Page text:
Website: http://www.bl.uk/

20130715-201852.jpgThe Regency Tea Room at The Jane Austen Centre

On one of our day tours out of London, we had a stop in the city of Bath. Instead of visiting the Roman Baths for which the city is named, we opted to walk up to The Jane Austen Centre. Unfortunately, we didn’t have time to both get lunch and take in the exhibit before we had to return to the tour bus, so we opted to have tea in the Centre’s Regency Tea Room and check out the gift shop. We had a lovely light lunch of finger sandwiches, tea, and cake. The gift shop is full of amazing things for Austen fans, and to make matters worse, they have an online shop with worldwide shipping! I’m still tempted to buy one of these. The city of Bath in general was quite lovely, and I would definitely like to spend some more time there if I have a chance to return to the UK.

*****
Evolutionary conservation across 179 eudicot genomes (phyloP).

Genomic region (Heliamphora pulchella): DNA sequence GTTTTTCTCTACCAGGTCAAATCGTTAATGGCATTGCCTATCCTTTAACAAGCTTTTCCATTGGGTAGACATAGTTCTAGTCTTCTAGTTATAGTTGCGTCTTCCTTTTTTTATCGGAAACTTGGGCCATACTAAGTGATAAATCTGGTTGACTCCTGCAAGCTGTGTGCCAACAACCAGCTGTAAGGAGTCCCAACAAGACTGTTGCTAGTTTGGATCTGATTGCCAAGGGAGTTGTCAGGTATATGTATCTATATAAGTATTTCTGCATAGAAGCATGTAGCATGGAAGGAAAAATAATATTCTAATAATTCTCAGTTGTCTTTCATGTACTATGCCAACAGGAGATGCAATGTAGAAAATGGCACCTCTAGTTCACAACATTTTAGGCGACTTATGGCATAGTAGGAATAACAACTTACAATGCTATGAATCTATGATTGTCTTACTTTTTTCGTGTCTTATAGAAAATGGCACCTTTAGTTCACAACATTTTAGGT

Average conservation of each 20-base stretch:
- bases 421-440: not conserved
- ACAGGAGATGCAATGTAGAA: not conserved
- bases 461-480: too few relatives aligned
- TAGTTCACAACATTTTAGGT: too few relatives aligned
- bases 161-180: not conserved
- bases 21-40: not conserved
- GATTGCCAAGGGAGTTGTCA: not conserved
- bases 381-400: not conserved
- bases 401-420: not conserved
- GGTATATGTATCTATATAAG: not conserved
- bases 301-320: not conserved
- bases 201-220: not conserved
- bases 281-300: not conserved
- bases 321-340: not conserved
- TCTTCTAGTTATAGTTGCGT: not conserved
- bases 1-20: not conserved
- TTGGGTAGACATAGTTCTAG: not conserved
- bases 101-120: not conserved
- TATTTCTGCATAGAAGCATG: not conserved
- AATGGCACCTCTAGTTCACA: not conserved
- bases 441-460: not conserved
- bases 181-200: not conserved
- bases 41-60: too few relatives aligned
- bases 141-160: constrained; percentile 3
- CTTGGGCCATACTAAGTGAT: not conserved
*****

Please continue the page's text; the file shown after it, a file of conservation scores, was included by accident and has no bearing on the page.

Website: http://www.janeausten.co.uk/

Check back on Thursday for Part 2, including Shakespeare’s Birthplace, The Book of Kells, The World of Beatrix Potter, and Hill Top Farm.


Welcome Back

I just spent a couple weeks in Canada celebrating the holidays with friends and family, eating too much, consuming far too much coffee, and spending too much time at the movie theatre (The Hobbit, Django Unchained, Les Mis). I did practically no reading at all, though I did acquire a few new books! As a result, we’ll be kicking off the new year with posts on my favourite fiction reads of 2012 on January 8, and my favourite nonfiction reads on January 10. On Sunday the 13th, I’ll be posting about the reading/blogging challenges I’ll be participating in this year. New reviews should resume next Tuesday, if I can just decide what I should read first…Happy new reading year to you all!

*Updated with links to the mentioned posted on January 13th, 2012.